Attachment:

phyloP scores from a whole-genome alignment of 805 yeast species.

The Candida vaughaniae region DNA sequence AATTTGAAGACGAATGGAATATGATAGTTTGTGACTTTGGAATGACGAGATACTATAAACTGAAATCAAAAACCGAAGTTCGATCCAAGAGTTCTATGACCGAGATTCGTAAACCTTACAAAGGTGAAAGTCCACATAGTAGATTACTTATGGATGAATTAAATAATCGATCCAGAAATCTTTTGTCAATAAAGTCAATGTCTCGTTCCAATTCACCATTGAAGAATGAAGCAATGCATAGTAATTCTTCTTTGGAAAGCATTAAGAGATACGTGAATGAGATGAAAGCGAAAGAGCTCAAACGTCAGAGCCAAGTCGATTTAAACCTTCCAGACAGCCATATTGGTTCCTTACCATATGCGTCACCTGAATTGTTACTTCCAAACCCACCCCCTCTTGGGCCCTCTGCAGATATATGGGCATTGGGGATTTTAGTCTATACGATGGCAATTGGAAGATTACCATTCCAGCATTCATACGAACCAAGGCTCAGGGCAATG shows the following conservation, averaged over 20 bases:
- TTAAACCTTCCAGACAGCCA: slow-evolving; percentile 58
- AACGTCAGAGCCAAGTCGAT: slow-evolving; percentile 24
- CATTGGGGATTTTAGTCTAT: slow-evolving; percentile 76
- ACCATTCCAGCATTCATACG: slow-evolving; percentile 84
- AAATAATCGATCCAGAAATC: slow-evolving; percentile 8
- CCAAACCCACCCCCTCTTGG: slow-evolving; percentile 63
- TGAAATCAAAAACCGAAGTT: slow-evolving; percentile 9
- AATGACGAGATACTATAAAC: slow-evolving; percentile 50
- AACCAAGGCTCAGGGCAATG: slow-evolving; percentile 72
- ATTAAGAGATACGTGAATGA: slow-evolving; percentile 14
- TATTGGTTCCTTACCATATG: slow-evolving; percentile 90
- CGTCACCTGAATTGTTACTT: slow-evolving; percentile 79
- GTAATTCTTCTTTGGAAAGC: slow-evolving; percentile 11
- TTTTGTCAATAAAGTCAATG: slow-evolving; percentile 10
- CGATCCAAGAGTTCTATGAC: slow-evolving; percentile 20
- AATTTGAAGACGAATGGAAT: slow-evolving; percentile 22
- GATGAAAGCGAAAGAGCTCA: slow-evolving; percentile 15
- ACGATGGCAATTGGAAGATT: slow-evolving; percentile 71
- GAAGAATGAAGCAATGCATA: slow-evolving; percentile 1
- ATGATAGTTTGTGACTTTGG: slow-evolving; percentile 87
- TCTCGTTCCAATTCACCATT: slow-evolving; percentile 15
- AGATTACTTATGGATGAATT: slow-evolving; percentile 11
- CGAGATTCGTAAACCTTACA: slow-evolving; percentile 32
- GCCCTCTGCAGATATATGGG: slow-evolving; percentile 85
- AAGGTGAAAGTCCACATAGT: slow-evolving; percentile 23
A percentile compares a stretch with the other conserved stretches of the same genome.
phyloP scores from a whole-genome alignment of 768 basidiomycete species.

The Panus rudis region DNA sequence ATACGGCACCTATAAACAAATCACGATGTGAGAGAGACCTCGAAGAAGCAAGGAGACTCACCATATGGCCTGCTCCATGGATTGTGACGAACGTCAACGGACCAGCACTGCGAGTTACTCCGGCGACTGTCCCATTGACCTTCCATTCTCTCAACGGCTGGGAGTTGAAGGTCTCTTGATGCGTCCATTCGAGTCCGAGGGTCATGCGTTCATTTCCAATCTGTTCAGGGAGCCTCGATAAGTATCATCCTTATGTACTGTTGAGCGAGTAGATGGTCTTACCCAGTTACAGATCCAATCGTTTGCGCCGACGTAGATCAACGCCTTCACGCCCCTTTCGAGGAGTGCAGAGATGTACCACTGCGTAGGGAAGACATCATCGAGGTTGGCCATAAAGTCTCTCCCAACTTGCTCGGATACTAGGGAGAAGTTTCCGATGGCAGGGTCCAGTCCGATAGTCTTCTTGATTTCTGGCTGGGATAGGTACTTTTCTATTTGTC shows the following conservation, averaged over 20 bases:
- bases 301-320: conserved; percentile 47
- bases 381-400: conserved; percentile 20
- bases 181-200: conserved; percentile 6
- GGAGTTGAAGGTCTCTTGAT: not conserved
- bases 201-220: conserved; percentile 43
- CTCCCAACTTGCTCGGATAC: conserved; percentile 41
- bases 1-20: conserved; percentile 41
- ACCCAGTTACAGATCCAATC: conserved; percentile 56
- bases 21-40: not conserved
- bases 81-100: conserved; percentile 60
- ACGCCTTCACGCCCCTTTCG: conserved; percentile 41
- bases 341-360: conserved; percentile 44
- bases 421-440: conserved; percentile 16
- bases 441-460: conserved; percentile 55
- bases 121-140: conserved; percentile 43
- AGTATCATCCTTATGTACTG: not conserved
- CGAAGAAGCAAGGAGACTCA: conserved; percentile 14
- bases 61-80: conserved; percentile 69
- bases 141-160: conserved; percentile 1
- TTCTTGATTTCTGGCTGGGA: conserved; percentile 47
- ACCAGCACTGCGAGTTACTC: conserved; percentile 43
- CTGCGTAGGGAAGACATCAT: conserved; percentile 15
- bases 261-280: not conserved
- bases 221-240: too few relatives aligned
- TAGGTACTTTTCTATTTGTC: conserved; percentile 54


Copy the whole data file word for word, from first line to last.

phyloP scores from a whole-genome alignment of 805 yeast species.

The Candida vaughaniae region DNA sequence AATTTGAAGACGAATGGAATATGATAGTTTGTGACTTTGGAATGACGAGATACTATAAACTGAAATCAAAAACCGAAGTTCGATCCAAGAGTTCTATGACCGAGATTCGTAAACCTTACAAAGGTGAAAGTCCACATAGTAGATTACTTATGGATGAATTAAATAATCGATCCAGAAATCTTTTGTCAATAAAGTCAATGTCTCGTTCCAATTCACCATTGAAGAATGAAGCAATGCATAGTAATTCTTCTTTGGAAAGCATTAAGAGATACGTGAATGAGATGAAAGCGAAAGAGCTCAAACGTCAGAGCCAAGTCGATTTAAACCTTCCAGACAGCCATATTGGTTCCTTACCATATGCGTCACCTGAATTGTTACTTCCAAACCCACCCCCTCTTGGGCCCTCTGCAGATATATGGGCATTGGGGATTTTAGTCTATACGATGGCAATTGGAAGATTACCATTCCAGCATTCATACGAACCAAGGCTCAGGGCAATG shows the following conservation, averaged over 20 bases:
- TTAAACCTTCCAGACAGCCA: slow-evolving; percentile 58
- AACGTCAGAGCCAAGTCGAT: slow-evolving; percentile 24
- CATTGGGGATTTTAGTCTAT: slow-evolving; percentile 76
- ACCATTCCAGCATTCATACG: slow-evolving; percentile 84
- AAATAATCGATCCAGAAATC: slow-evolving; percentile 8
- CCAAACCCACCCCCTCTTGG: slow-evolving; percentile 63
- TGAAATCAAAAACCGAAGTT: slow-evolving; percentile 9
- AATGACGAGATACTATAAAC: slow-evolving; percentile 50
- AACCAAGGCTCAGGGCAATG: slow-evolving; percentile 72
- ATTAAGAGATACGTGAATGA: slow-evolving; percentile 14
- TATTGGTTCCTTACCATATG: slow-evolving; percentile 90
- CGTCACCTGAATTGTTACTT: slow-evolving; percentile 79
- GTAATTCTTCTTTGGAAAGC: slow-evolving; percentile 11
- TTTTGTCAATAAAGTCAATG: slow-evolving; percentile 10
- CGATCCAAGAGTTCTATGAC: slow-evolving; percentile 20
- AATTTGAAGACGAATGGAAT: slow-evolving; percentile 22
- GATGAAAGCGAAAGAGCTCA: slow-evolving; percentile 15
- ACGATGGCAATTGGAAGATT: slow-evolving; percentile 71
- GAAGAATGAAGCAATGCATA: slow-evolving; percentile 1
- ATGATAGTTTGTGACTTTGG: slow-evolving; percentile 87
- TCTCGTTCCAATTCACCATT: slow-evolving; percentile 15
- AGATTACTTATGGATGAATT: slow-evolving; percentile 11
- CGAGATTCGTAAACCTTACA: slow-evolving; percentile 32
- GCCCTCTGCAGATATATGGG: slow-evolving; percentile 85
- AAGGTGAAAGTCCACATAGT: slow-evolving; percentile 23
A percentile compares a stretch with the other conserved stretches of the same genome.
phyloP scores from a whole-genome alignment of 768 basidiomycete species.

The Panus rudis region DNA sequence ATACGGCACCTATAAACAAATCACGATGTGAGAGAGACCTCGAAGAAGCAAGGAGACTCACCATATGGCCTGCTCCATGGATTGTGACGAACGTCAACGGACCAGCACTGCGAGTTACTCCGGCGACTGTCCCATTGACCTTCCATTCTCTCAACGGCTGGGAGTTGAAGGTCTCTTGATGCGTCCATTCGAGTCCGAGGGTCATGCGTTCATTTCCAATCTGTTCAGGGAGCCTCGATAAGTATCATCCTTATGTACTGTTGAGCGAGTAGATGGTCTTACCCAGTTACAGATCCAATCGTTTGCGCCGACGTAGATCAACGCCTTCACGCCCCTTTCGAGGAGTGCAGAGATGTACCACTGCGTAGGGAAGACATCATCGAGGTTGGCCATAAAGTCTCTCCCAACTTGCTCGGATACTAGGGAGAAGTTTCCGATGGCAGGGTCCAGTCCGATAGTCTTCTTGATTTCTGGCTGGGATAGGTACTTTTCTATTTGTC shows the following conservation, averaged over 20 bases:
- bases 301-320: conserved; percentile 47
- bases 381-400: conserved; percentile 20
- bases 181-200: conserved; percentile 6
- GGAGTTGAAGGTCTCTTGAT: not conserved
- bases 201-220: conserved; percentile 43
- CTCCCAACTTGCTCGGATAC: conserved; percentile 41
- bases 1-20: conserved; percentile 41
- ACCCAGTTACAGATCCAATC: conserved; percentile 56
- bases 21-40: not conserved
- bases 81-100: conserved; percentile 60
- ACGCCTTCACGCCCCTTTCG: conserved; percentile 41
- bases 341-360: conserved; percentile 44
- bases 421-440: conserved; percentile 16
- bases 441-460: conserved; percentile 55
- bases 121-140: conserved; percentile 43
- AGTATCATCCTTATGTACTG: not conserved
- CGAAGAAGCAAGGAGACTCA: conserved; percentile 14
- bases 61-80: conserved; percentile 69
- bases 141-160: conserved; percentile 1
- TTCTTGATTTCTGGCTGGGA: conserved; percentile 47
- ACCAGCACTGCGAGTTACTC: conserved; percentile 43
- CTGCGTAGGGAAGACATCAT: conserved; percentile 15
- bases 261-280: not conserved
- bases 221-240: too few relatives aligned
- TAGGTACTTTTCTATTTGTC: conserved; percentile 54